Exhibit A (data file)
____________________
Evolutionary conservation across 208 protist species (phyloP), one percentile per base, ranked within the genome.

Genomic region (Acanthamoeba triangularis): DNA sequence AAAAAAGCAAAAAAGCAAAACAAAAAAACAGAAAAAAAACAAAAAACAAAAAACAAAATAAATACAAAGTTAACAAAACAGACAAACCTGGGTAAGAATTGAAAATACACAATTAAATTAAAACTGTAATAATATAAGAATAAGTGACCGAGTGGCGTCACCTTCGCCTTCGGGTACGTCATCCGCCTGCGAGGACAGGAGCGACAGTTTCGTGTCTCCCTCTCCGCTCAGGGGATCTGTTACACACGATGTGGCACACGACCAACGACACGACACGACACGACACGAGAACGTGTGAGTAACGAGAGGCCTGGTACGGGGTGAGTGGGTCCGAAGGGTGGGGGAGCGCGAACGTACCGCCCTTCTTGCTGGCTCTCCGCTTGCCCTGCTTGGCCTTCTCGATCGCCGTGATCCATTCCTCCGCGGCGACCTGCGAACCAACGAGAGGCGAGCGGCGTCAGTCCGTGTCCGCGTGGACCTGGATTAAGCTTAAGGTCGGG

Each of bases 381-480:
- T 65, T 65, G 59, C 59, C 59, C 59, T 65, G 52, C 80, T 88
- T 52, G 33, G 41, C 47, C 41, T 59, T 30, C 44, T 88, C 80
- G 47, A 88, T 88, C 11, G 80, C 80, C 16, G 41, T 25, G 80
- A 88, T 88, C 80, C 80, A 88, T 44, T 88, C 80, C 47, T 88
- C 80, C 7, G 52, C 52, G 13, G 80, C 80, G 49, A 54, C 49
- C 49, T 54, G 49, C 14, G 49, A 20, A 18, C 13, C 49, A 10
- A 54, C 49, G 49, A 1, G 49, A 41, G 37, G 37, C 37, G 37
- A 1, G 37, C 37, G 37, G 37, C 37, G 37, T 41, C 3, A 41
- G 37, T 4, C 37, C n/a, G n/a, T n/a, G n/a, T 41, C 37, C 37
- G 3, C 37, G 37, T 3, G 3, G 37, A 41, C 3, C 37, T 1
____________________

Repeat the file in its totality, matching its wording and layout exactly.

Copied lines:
Evolutionary conservation across 208 protist species (phyloP), one percentile per base, ranked within the genome.

Genomic region (Acanthamoeba triangularis): DNA sequence AAAAAAGCAAAAAAGCAAAACAAAAAAACAGAAAAAAAACAAAAAACAAAAAACAAAATAAATACAAAGTTAACAAAACAGACAAACCTGGGTAAGAATTGAAAATACACAATTAAATTAAAACTGTAATAATATAAGAATAAGTGACCGAGTGGCGTCACCTTCGCCTTCGGGTACGTCATCCGCCTGCGAGGACAGGAGCGACAGTTTCGTGTCTCCCTCTCCGCTCAGGGGATCTGTTACACACGATGTGGCACACGACCAACGACACGACACGACACGACACGAGAACGTGTGAGTAACGAGAGGCCTGGTACGGGGTGAGTGGGTCCGAAGGGTGGGGGAGCGCGAACGTACCGCCCTTCTTGCTGGCTCTCCGCTTGCCCTGCTTGGCCTTCTCGATCGCCGTGATCCATTCCTCCGCGGCGACCTGCGAACCAACGAGAGGCGAGCGGCGTCAGTCCGTGTCCGCGTGGACCTGGATTAAGCTTAAGGTCGGG

Each of bases 381-480:
- T 65, T 65, G 59, C 59, C 59, C 59, T 65, G 52, C 80, T 88
- T 52, G 33, G 41, C 47, C 41, T 59, T 30, C 44, T 88, C 80
- G 47, A 88, T 88, C 11, G 80, C 80, C 16, G 41, T 25, G 80
- A 88, T 88, C 80, C 80, A 88, T 44, T 88, C 80, C 47, T 88
- C 80, C 7, G 52, C 52, G 13, G 80, C 80, G 49, A 54, C 49
- C 49, T 54, G 49, C 14, G 49, A 20, A 18, C 13, C 49, A 10
- A 54, C 49, G 49, A 1, G 49, A 41, G 37, G 37, C 37, G 37
- A 1, G 37, C 37, G 37, G 37, C 37, G 37, T 41, C 3, A 41
- G 37, T 4, C 37, C n/a, G n/a, T n/a, G n/a, T 41, C 37, C 37
- G 3, C 37, G 37, T 3, G 3, G 37, A 41, C 3, C 37, T 1